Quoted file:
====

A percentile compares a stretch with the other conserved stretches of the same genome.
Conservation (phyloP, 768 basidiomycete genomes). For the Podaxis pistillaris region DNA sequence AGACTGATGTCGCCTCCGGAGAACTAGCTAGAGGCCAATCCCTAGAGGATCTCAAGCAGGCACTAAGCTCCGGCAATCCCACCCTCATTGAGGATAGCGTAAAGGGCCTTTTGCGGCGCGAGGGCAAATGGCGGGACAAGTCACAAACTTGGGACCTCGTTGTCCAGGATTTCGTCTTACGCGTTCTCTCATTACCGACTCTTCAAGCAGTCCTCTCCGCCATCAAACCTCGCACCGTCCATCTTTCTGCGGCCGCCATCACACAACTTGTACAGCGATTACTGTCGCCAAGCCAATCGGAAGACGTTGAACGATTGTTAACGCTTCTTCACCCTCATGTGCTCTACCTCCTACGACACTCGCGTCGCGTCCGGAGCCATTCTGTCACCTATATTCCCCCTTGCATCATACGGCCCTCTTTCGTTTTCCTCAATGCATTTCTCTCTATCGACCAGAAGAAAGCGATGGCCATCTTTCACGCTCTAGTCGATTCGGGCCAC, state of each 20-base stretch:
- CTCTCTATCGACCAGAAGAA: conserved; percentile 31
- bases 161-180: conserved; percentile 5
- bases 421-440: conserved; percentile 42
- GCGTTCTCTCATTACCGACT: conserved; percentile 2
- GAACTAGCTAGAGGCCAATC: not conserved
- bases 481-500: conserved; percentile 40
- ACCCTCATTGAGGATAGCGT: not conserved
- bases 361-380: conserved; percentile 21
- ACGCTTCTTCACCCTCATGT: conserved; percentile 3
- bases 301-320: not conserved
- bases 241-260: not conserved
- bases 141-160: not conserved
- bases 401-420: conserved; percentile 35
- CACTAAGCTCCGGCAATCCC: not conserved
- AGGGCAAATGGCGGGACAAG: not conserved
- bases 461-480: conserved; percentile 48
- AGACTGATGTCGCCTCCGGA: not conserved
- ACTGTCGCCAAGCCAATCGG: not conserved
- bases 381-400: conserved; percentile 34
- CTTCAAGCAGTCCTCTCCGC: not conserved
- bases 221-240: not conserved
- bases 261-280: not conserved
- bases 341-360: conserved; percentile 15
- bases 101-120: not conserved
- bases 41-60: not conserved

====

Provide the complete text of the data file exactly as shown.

A percentile compares a stretch with the other conserved stretches of the same genome.
Conservation (phyloP, 768 basidiomycete genomes). For the Podaxis pistillaris region DNA sequence AGACTGATGTCGCCTCCGGAGAACTAGCTAGAGGCCAATCCCTAGAGGATCTCAAGCAGGCACTAAGCTCCGGCAATCCCACCCTCATTGAGGATAGCGTAAAGGGCCTTTTGCGGCGCGAGGGCAAATGGCGGGACAAGTCACAAACTTGGGACCTCGTTGTCCAGGATTTCGTCTTACGCGTTCTCTCATTACCGACTCTTCAAGCAGTCCTCTCCGCCATCAAACCTCGCACCGTCCATCTTTCTGCGGCCGCCATCACACAACTTGTACAGCGATTACTGTCGCCAAGCCAATCGGAAGACGTTGAACGATTGTTAACGCTTCTTCACCCTCATGTGCTCTACCTCCTACGACACTCGCGTCGCGTCCGGAGCCATTCTGTCACCTATATTCCCCCTTGCATCATACGGCCCTCTTTCGTTTTCCTCAATGCATTTCTCTCTATCGACCAGAAGAAAGCGATGGCCATCTTTCACGCTCTAGTCGATTCGGGCCAC, state of each 20-base stretch:
- CTCTCTATCGACCAGAAGAA: conserved; percentile 31
- bases 161-180: conserved; percentile 5
- bases 421-440: conserved; percentile 42
- GCGTTCTCTCATTACCGACT: conserved; percentile 2
- GAACTAGCTAGAGGCCAATC: not conserved
- bases 481-500: conserved; percentile 40
- ACCCTCATTGAGGATAGCGT: not conserved
- bases 361-380: conserved; percentile 21
- ACGCTTCTTCACCCTCATGT: conserved; percentile 3
- bases 301-320: not conserved
- bases 241-260: not conserved
- bases 141-160: not conserved
- bases 401-420: conserved; percentile 35
- CACTAAGCTCCGGCAATCCC: not conserved
- AGGGCAAATGGCGGGACAAG: not conserved
- bases 461-480: conserved; percentile 48
- AGACTGATGTCGCCTCCGGA: not conserved
- ACTGTCGCCAAGCCAATCGG: not conserved
- bases 381-400: conserved; percentile 34
- CTTCAAGCAGTCCTCTCCGC: not conserved
- bases 221-240: not conserved
- bases 261-280: not conserved
- bases 341-360: conserved; percentile 15
- bases 101-120: not conserved
- bases 41-60: not conserved